- - Tuesday, April 2, 2019

MADRID — As Democratic presidential candidates revive a debate over reparations for slavery in their 2020 campaigns, Mexico’s new leftist president is bringing up an even older grudge, sparking outrage by demanding that Spain’s king and Pope Francis officially apologize for the conquest of Mexico a half-millennium ago.

“It is rather odd that at this moment the Mexican president should demand apologies for events that occurred 500 years ago,” Spanish Foreign Minister Josep Borrell said while accompanying Spanish King Felipe VI on a state visit to Argentina late last month.

Some analysts say new Mexican President Andres Manuel Lopez Obrador wanted to embarrass the king during his Latin American visit by revealing contents of a letter that he sent to Spain’s monarch and the Vatican, accusing them of never acknowledging their role in subjugating Mexico’s native inhabitants.

With a political base that includes many of Mexico’s indigenous voters, Mr. Lopez Obrador was making no apologies for the demand, even as Mexican opposition parties ridiculed the demand as unrealistic and unproductive.

Mr. Lopez Obrador said he sent the letter to the king and pope “to ask that they make an account of the injustices and apologize to the indigenous peoples for the violations of what are now known as human rights. There were killings, impositions, the so-called conquest was carried out with the cross and the sword.”



This year marks the 500th anniversary of the conquest of the ancient Aztec empire in what is modern-day Mexico by Spanish conquistador Hernan Cortes, who headed a band of a few hundred soldiers and some priests against vastly more numerous Aztec armies.

Cortes prevailed through superior military technology, as well as through alliances with rival Indian tribes seeking to unseat Aztec Emperor Montezuma.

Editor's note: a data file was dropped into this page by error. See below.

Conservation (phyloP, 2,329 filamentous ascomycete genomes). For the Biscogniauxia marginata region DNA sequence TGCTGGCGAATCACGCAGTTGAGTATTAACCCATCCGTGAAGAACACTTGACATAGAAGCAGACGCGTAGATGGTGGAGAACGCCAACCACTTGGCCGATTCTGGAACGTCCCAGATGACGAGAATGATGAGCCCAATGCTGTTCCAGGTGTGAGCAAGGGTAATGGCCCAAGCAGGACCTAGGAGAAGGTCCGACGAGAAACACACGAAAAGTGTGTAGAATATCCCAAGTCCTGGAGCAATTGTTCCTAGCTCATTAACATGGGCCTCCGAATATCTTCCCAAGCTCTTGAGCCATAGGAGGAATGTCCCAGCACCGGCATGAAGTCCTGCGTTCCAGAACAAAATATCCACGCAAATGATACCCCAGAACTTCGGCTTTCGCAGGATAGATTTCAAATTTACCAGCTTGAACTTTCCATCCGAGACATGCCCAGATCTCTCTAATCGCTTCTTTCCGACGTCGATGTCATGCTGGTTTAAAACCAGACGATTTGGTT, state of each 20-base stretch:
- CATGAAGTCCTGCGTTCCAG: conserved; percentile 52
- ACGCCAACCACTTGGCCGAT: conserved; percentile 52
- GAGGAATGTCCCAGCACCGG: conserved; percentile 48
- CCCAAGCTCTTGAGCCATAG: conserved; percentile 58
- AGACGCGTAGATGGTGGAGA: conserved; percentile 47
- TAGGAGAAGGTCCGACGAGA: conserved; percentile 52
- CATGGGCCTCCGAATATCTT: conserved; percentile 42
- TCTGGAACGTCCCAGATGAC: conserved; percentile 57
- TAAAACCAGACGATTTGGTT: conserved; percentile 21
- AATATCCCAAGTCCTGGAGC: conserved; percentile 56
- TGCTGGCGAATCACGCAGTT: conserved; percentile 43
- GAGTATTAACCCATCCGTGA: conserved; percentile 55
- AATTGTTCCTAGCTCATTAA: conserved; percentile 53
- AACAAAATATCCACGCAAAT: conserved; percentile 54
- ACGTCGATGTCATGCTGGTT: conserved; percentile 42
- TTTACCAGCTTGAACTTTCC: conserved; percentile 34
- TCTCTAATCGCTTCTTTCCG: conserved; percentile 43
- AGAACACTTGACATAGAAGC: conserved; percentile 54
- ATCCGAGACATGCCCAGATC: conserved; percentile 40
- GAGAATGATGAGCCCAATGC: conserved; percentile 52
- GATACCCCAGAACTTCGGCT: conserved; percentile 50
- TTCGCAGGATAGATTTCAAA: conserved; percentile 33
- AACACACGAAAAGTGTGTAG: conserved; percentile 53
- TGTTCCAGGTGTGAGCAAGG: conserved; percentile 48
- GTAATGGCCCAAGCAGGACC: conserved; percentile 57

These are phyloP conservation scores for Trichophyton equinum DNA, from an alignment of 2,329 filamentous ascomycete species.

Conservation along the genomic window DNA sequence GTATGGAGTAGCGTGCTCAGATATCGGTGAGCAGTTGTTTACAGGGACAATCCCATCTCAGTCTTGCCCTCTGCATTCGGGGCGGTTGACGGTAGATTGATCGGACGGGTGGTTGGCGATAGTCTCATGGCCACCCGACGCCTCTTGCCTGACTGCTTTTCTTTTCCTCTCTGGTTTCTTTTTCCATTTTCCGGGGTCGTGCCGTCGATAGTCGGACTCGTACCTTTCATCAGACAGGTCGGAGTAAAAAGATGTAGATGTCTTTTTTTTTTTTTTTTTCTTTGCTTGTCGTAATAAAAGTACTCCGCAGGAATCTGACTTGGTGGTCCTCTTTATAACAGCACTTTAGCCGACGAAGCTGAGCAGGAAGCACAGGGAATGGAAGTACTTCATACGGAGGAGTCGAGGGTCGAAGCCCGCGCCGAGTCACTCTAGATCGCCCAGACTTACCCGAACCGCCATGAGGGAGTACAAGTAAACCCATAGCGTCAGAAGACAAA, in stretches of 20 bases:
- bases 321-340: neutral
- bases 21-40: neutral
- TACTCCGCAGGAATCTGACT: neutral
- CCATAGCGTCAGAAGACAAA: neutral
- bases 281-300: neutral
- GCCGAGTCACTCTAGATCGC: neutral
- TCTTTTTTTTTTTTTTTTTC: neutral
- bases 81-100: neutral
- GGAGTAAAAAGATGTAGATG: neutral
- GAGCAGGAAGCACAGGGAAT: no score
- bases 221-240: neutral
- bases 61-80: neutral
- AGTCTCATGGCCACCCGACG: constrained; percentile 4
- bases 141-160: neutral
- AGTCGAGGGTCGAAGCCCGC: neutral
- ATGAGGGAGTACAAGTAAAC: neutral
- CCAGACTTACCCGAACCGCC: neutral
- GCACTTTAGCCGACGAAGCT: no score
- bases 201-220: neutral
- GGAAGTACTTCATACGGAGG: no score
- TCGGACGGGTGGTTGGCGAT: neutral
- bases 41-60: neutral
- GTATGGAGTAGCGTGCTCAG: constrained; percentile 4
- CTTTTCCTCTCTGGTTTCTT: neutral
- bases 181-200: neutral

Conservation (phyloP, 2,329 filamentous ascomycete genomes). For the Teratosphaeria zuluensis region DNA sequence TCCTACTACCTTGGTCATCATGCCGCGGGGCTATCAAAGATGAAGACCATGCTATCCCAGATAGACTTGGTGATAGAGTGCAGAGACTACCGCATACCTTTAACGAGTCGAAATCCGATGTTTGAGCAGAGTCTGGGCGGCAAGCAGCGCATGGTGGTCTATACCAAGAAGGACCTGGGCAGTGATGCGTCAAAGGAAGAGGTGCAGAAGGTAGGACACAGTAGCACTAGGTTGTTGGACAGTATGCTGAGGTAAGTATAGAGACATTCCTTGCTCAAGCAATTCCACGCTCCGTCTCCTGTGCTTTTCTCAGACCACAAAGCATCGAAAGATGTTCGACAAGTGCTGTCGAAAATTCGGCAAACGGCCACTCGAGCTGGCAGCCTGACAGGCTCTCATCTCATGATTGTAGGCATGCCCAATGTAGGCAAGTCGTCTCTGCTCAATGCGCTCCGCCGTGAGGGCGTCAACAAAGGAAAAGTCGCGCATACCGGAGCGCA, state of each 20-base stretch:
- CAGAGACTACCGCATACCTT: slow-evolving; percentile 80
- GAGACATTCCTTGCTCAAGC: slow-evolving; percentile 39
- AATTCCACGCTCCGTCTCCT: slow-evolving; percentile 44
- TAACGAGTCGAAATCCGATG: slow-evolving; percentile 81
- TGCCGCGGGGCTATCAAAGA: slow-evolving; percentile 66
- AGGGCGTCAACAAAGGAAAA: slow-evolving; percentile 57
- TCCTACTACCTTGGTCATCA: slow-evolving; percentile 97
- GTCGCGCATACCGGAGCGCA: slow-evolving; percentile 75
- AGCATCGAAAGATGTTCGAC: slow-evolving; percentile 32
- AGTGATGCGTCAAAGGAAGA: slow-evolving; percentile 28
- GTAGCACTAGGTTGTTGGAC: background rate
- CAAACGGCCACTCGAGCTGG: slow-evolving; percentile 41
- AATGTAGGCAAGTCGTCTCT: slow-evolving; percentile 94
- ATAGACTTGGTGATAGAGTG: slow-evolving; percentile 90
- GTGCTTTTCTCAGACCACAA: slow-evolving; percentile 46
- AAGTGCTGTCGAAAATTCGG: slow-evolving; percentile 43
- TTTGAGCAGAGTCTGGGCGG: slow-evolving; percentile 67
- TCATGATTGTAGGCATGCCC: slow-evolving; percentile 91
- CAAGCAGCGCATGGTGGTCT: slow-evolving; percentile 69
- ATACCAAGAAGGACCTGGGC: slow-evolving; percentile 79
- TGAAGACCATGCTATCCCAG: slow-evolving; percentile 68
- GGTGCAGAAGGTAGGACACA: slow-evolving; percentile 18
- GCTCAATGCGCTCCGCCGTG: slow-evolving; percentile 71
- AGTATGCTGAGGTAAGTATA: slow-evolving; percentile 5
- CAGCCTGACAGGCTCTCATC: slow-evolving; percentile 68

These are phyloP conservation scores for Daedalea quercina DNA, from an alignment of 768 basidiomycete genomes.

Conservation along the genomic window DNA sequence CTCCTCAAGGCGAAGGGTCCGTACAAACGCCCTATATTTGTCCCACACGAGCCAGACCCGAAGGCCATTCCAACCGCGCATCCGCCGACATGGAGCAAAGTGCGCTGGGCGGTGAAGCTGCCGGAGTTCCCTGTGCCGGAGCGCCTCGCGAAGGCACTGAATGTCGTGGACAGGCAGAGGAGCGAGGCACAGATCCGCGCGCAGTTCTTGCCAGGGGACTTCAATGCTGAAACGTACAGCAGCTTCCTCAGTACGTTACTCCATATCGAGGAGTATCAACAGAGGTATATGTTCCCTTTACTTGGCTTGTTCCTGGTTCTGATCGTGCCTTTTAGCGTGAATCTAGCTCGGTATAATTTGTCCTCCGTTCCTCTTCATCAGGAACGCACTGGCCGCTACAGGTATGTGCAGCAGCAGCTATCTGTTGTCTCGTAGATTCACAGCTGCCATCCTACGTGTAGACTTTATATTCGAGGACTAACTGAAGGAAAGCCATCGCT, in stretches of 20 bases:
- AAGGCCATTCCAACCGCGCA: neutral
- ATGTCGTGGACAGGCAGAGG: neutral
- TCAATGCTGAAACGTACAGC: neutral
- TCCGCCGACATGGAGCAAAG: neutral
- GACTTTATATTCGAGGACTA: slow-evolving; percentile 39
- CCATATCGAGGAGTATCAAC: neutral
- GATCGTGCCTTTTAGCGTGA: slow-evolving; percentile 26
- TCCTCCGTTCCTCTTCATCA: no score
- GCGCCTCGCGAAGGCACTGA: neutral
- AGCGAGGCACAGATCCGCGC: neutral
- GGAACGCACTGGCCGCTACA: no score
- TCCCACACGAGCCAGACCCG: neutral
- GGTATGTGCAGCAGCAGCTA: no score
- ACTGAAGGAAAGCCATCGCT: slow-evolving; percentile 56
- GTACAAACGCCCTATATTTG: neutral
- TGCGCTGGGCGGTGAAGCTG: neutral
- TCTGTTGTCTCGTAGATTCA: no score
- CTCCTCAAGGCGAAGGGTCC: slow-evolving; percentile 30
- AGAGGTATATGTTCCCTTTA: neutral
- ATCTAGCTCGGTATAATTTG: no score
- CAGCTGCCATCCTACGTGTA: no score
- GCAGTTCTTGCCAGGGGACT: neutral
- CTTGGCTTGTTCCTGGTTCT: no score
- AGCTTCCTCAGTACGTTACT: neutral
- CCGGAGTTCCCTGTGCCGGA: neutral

Spanish international law professor Ramon Peralta, who has written and lectured extensively on Spain’s colonial legacy, said Mr. Lopez Obrador likely was angling for the same kind of admission from Spain’s head of state that President Obama offered for centuries of black slavery in the U.S. in his 2013 visit to Africa.

A tearful speech by Mr. Obama in Ghana was followed by a series of resolutions by Congress and several state legislatures apologizing for the use of slave labor during America’s early history.

Those expressions of regret, in turn, have spurred 2020 Democratic hopefuls such as Sen. Elizabeth Warren of Massachusetts and former San Antonio Mayor Julian Castro to rally behind the idea that the federal government should pay reparations to descendants of black slaves.

But Mr. Lopez Obrador’s bid to rally international support for his indigenous populism seems to have backfired.

Spain will not apologize for abuses committed 500 years ago any more than we would ask Italy to apologize for invasions by Julius Caesar during the time of the Roman Empire,” said Mr. Borrel, who is a socialist.

Awkward position

But the Mexican president’s demand also has put the leftist Spanish government of Prime Minister Pedro Sanchez in an awkward position, forced to close ranks with the conservative opposition in the wake of sharp voter outcry against the apology demand.

“What Lopez Obrador said is an authentic affront to Spain, which is one of the most important nations in the history of humanity,” said conservative Popular Party leader Pablo Casado.

Spain’s historical legacy can be a tricky issue to negotiate. There is still palpable resentment of the “black legend” perpetrated by mostly English and German historians that painted a bleak picture of Spain’s colonial period in the Western Hemisphere and its effect on indigenous populations.